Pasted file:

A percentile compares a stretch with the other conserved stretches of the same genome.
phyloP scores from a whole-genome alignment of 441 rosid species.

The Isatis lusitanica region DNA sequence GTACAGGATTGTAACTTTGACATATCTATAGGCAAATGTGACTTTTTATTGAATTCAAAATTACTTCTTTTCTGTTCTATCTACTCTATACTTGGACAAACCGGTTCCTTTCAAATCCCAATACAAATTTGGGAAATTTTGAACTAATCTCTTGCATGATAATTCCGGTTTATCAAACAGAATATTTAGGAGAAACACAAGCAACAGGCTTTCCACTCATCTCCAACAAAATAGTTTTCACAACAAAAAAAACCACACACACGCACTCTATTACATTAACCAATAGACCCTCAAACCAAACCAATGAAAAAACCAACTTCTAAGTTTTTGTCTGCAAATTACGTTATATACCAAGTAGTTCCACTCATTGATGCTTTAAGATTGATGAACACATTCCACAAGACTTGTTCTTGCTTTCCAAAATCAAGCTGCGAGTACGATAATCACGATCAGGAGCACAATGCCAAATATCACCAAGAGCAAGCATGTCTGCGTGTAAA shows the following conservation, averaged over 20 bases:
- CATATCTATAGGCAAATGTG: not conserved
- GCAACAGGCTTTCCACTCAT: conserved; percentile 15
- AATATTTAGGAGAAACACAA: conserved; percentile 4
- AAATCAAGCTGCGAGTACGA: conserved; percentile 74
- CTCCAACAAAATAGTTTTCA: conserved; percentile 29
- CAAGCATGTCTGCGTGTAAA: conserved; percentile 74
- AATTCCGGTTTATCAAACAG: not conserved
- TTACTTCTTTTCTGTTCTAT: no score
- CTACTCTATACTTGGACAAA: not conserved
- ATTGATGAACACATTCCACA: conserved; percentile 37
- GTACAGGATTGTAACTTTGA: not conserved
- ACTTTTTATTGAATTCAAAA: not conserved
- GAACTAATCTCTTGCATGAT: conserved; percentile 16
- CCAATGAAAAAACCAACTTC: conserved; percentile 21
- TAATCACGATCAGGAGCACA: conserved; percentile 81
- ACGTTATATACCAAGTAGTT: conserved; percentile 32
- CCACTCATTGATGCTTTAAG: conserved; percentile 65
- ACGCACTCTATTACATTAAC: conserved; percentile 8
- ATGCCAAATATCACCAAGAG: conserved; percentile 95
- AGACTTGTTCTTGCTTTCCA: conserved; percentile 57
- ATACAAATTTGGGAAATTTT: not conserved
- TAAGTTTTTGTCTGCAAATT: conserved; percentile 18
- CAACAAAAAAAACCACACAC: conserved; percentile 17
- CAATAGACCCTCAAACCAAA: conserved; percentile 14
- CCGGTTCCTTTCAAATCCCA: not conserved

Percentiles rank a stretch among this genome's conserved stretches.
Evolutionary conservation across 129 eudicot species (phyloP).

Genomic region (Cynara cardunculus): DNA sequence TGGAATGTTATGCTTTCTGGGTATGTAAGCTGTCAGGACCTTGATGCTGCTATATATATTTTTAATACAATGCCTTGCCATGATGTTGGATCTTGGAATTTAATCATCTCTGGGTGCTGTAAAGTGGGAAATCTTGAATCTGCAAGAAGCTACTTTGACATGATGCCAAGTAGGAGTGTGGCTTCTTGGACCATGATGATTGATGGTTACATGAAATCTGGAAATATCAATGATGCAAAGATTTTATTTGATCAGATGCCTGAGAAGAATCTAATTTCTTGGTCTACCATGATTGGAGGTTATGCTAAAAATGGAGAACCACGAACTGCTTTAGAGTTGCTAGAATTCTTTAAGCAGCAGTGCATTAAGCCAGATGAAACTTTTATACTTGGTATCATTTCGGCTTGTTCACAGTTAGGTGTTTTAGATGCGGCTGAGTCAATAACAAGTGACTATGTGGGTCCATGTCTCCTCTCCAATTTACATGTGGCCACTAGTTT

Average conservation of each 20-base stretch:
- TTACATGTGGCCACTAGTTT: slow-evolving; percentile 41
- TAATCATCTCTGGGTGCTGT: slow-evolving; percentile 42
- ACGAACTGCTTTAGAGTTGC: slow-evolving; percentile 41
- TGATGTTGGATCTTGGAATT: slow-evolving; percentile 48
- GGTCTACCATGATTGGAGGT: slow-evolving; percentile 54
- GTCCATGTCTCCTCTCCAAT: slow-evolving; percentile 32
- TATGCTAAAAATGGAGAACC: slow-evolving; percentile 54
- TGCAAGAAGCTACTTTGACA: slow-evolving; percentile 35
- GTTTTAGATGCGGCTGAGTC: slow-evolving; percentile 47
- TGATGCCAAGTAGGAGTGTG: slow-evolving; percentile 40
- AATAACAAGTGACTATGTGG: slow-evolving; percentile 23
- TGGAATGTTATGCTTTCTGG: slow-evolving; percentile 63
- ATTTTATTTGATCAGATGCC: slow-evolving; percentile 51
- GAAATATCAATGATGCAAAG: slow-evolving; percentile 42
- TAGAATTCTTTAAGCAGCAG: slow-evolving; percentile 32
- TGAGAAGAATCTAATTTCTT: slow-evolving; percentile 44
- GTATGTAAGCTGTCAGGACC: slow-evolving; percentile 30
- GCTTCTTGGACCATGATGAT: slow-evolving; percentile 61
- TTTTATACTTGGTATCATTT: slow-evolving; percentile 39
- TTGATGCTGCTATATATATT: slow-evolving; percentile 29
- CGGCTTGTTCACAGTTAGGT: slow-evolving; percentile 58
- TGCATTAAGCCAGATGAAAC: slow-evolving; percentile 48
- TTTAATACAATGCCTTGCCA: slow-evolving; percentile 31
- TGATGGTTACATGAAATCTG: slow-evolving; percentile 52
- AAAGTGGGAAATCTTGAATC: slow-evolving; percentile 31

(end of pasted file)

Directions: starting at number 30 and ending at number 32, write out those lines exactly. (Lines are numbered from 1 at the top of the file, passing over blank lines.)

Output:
Evolutionary conservation across 129 eudicot species (phyloP).

Genomic region (Cynara cardunculus): DNA sequence TGGAATGTTATGCTTTCTGGGTATGTAAGCTGTCAGGACCTTGATGCTGCTATATATATTTTTAATACAATGCCTTGCCATGATGTTGGATCTTGGAATTTAATCATCTCTGGGTGCTGTAAAGTGGGAAATCTTGAATCTGCAAGAAGCTACTTTGACATGATGCCAAGTAGGAGTGTGGCTTCTTGGACCATGATGATTGATGGTTACATGAAATCTGGAAATATCAATGATGCAAAGATTTTATTTGATCAGATGCCTGAGAAGAATCTAATTTCTTGGTCTACCATGATTGGAGGTTATGCTAAAAATGGAGAACCACGAACTGCTTTAGAGTTGCTAGAATTCTTTAAGCAGCAGTGCATTAAGCCAGATGAAACTTTTATACTTGGTATCATTTCGGCTTGTTCACAGTTAGGTGTTTTAGATGCGGCTGAGTCAATAACAAGTGACTATGTGGGTCCATGTCTCCTCTCCAATTTACATGTGGCCACTAGTTT

Average conservation of each 20-base stretch: